The same could be said for Yakemchuk, who has had a monster year in Western Canada to the tune of 51 points (23 goals, 28 assists) in 45 games with Calgary. Yakemchuk, an offense-first fixture on the blue line, is a top-30 goal-scorer in the league — also leading all defensemen — and his overall production pace has been matched by just a select few.

“What stands out most for me in Yakemchuk’s game is his problem solving and ability to break down defensive structures from the back end,” FCHockey head Western scout Donesh Mazloum said. “You will never find him going through the motions as he is constantly probing interior, moving his feet to create passing lanes, and testing the weak points in coverage. From an offensive standpoint I think he is already one of the most accomplished and highest potential defenders in this draft class.

The flaws, however, lie mostly at the other end of the ice for the 6-foot-2, 194-pounder who reminds a bit of Shea Theodore.

“There are certainly defenders further along in their development available in this draft but I think there is a chance that we look at Yakemchuk as the best defender from this class 10 years down the line,” Mazloum said. “When discussing the top blueliners available in 2024, Yakemchuk belongs in the discussion.

“While his defensive game needs more polish there is certainly a top pairing ceiling in his game.”

Similar sentiments have been echoed for Levshunov, six spots ahead of Yakemchuk at No. 9.

“Levshunov’s aggressiveness, as much of a selling point it is, is also what gives me some reservations about him as the No. 1 defenseman in the class when it comes to his decision-making,” FCHockey crossover scout Brandon Holmes said. “In pursuit of offense, his decision-making can be downright reckless at times, choosing ill-advised times to pinch at the blue line or make risky plays in the neutral zone, which I’ve seen burn his team at the other end of the ice.”

Still, there’s plenty of upside in Levshunov’s Noah Dobson-like package, as highlighted by his 27 points (eight goals, 19 assists) and NCAA-leading plus-34 mark through 28 games this season and Hobey and Taylor nods.

“He’s not a timid player whatsoever and is constantly looking to make plays and probe for offense when he’s on the ice,” Holmes said. “His offensive tools are very well-rounded as he’s a strong skater, passes the puck well, can make plays with his hands, and has a good point shot as well.”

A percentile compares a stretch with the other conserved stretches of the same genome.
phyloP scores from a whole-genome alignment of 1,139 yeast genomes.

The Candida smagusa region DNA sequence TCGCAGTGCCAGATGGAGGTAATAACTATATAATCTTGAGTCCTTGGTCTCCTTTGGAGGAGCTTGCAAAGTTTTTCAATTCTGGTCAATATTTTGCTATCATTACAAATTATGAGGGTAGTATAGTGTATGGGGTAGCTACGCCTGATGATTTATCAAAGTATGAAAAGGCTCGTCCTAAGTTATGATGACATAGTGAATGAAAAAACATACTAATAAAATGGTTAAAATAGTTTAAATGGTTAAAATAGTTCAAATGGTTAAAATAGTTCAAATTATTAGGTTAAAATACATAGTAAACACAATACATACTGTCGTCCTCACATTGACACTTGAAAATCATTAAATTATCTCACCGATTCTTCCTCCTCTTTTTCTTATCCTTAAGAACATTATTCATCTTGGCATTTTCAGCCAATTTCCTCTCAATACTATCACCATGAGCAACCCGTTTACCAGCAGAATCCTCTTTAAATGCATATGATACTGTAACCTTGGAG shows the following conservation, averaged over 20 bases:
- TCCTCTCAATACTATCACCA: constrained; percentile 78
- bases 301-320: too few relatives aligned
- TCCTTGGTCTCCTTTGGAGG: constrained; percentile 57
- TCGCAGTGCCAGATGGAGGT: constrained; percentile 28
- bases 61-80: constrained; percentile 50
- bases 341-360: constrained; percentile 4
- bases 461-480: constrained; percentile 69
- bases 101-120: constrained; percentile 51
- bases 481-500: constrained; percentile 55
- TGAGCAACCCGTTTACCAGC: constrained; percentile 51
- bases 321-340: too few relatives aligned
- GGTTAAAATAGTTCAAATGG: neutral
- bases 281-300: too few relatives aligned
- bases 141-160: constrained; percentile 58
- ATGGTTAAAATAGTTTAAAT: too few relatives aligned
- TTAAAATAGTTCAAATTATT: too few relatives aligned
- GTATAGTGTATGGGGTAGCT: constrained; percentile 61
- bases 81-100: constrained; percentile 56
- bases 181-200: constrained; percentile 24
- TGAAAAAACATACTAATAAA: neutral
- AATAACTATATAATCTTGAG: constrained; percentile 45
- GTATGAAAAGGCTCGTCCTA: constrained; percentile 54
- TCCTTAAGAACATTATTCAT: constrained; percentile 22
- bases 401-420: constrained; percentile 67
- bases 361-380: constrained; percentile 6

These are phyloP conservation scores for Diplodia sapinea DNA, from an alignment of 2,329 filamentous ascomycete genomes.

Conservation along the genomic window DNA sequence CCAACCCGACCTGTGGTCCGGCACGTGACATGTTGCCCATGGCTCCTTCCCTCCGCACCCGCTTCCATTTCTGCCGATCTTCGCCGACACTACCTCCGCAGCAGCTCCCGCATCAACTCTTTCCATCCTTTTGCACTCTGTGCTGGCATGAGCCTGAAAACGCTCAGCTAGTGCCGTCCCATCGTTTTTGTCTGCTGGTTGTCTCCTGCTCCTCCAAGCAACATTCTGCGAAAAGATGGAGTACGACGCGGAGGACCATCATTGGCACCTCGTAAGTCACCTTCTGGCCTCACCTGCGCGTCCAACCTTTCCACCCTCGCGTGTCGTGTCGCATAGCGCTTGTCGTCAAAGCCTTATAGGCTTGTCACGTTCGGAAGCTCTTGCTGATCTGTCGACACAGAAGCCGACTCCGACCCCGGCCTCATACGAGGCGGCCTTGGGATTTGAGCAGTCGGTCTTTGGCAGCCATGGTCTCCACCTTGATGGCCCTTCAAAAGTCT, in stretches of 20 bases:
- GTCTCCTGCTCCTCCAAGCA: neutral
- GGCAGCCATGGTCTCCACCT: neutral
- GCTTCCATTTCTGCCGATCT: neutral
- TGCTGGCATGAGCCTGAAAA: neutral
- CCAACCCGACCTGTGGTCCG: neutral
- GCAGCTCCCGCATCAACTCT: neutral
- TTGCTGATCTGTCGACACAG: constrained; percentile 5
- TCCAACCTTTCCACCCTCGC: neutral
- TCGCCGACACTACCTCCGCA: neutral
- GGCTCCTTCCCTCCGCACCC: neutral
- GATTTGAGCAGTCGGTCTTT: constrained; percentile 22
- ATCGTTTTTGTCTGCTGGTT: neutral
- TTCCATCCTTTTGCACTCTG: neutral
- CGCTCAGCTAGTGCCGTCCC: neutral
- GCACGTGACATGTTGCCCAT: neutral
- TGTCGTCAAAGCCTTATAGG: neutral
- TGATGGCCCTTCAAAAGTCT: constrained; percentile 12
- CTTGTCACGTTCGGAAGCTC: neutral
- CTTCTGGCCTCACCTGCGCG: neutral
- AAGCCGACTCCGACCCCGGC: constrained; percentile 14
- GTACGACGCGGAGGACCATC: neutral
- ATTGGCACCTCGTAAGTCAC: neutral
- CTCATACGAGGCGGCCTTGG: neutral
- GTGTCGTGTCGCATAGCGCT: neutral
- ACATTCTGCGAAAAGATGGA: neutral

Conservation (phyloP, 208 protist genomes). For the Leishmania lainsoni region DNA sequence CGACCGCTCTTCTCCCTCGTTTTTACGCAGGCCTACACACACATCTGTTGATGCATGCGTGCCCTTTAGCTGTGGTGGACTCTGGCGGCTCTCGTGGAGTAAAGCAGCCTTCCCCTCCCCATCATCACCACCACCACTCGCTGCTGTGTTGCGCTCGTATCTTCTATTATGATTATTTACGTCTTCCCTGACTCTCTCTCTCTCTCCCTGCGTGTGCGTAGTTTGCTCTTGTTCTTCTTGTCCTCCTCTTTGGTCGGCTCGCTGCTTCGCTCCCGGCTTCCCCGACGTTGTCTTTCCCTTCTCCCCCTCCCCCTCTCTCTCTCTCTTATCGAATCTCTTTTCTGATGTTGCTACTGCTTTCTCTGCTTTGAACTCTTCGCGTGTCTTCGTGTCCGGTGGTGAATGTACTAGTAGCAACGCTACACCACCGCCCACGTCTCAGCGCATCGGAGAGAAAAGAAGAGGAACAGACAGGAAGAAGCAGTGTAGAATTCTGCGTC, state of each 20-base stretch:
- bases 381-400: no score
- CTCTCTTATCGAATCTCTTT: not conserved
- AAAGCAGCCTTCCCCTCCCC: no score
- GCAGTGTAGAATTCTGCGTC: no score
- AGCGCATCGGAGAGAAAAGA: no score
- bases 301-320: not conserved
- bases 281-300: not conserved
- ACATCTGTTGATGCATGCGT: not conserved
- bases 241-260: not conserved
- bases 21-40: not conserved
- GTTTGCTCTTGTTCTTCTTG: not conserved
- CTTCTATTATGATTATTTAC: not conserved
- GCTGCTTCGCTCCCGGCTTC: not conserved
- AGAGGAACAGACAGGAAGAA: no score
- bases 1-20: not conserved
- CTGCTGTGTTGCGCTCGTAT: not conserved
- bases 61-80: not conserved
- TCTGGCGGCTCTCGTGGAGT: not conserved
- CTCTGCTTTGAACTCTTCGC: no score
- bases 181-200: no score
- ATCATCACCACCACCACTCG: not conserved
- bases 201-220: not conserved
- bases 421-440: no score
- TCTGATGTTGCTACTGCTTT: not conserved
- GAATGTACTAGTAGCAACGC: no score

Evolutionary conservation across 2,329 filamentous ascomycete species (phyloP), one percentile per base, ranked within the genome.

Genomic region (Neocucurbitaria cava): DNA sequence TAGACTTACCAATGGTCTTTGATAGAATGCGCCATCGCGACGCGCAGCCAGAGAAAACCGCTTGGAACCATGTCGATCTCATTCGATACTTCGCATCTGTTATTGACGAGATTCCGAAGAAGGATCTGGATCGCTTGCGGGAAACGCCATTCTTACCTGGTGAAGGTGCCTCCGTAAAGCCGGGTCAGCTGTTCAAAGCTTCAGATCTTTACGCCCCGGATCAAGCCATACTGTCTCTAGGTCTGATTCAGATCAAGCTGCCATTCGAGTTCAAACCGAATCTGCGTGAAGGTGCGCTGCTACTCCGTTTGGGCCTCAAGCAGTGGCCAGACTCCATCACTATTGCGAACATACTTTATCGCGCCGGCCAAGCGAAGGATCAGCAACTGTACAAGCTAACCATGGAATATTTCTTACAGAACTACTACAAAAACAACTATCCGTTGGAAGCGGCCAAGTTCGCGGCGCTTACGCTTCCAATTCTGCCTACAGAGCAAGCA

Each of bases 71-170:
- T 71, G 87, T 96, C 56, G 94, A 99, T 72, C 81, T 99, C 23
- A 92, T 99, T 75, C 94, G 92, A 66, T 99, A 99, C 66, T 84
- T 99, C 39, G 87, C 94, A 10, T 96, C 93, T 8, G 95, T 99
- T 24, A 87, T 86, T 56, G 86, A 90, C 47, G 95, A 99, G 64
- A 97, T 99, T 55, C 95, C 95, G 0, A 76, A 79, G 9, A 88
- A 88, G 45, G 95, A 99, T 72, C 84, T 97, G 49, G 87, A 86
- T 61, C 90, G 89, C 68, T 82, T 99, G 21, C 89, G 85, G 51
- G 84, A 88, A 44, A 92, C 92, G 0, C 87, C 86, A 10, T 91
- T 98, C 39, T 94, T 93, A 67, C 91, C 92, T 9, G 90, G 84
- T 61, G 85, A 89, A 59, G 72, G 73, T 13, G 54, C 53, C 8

Offensive ability is an element shared across several blueliners in the class, including the No. 11-ranked Parekh — the slightest of the bunch at 6-foot and 170 pounds.

“His ability to activate from the back end and lead the attack is second to none in this OHL class,” FCHockey head Ontario scout Austin Broad said. ” I like his aggressiveness and willingness to be the the offensive driver whenever he is on the ice, despite being a defender. In terms of skills, his shot and passing ability are amongst the best from any defender in the draft class.”

His OHL opponents are certainly aware. Parekh has torched the league in the offensive zone to the tune of 69 point (23 goals, 46 assists) in just 46 games. He’s tied for fifth overall in league scoring, as a draft-eligible defenseman, as a result.

But, like Levshunov, Parekh might have an element that’ll give teams pause, according to Broad.

“If there is anything holding him back from being the top defender I would say it’s his riskiness and ‘gambler’ attitude,” Broad said. “I love it about Parekh, but he still needs to mature and grow in terms of his decision-making on when to push the envelope because he can put his team in some precarious situations by choosing to attack at the wrong moment.

“I think as he gets older and plays more he will learn when to pick his spots better.”

There are others who could creep into the conversation in the remaining months of the draft season, too.

Henry Mews of the Ottawa 67’s in the OHL is ranked No. 16, and Adam Jiricek, who was injured at the World Junior Championship, is ranked No. 19 and could be a draft-day climber out of Czechia. Jesse Pulkkinen, ranked No. 24 after being passed over at the 2023 draft, has exploded thanks to his size and offensive development, and could throw a wrench into things, too.

So while none of the aforementioned group are a threat to Celebrini and that No. 1 spot, the blue line is going to offer up plenty of intrigue as it relates to the 2024 draft — starting at No. 2.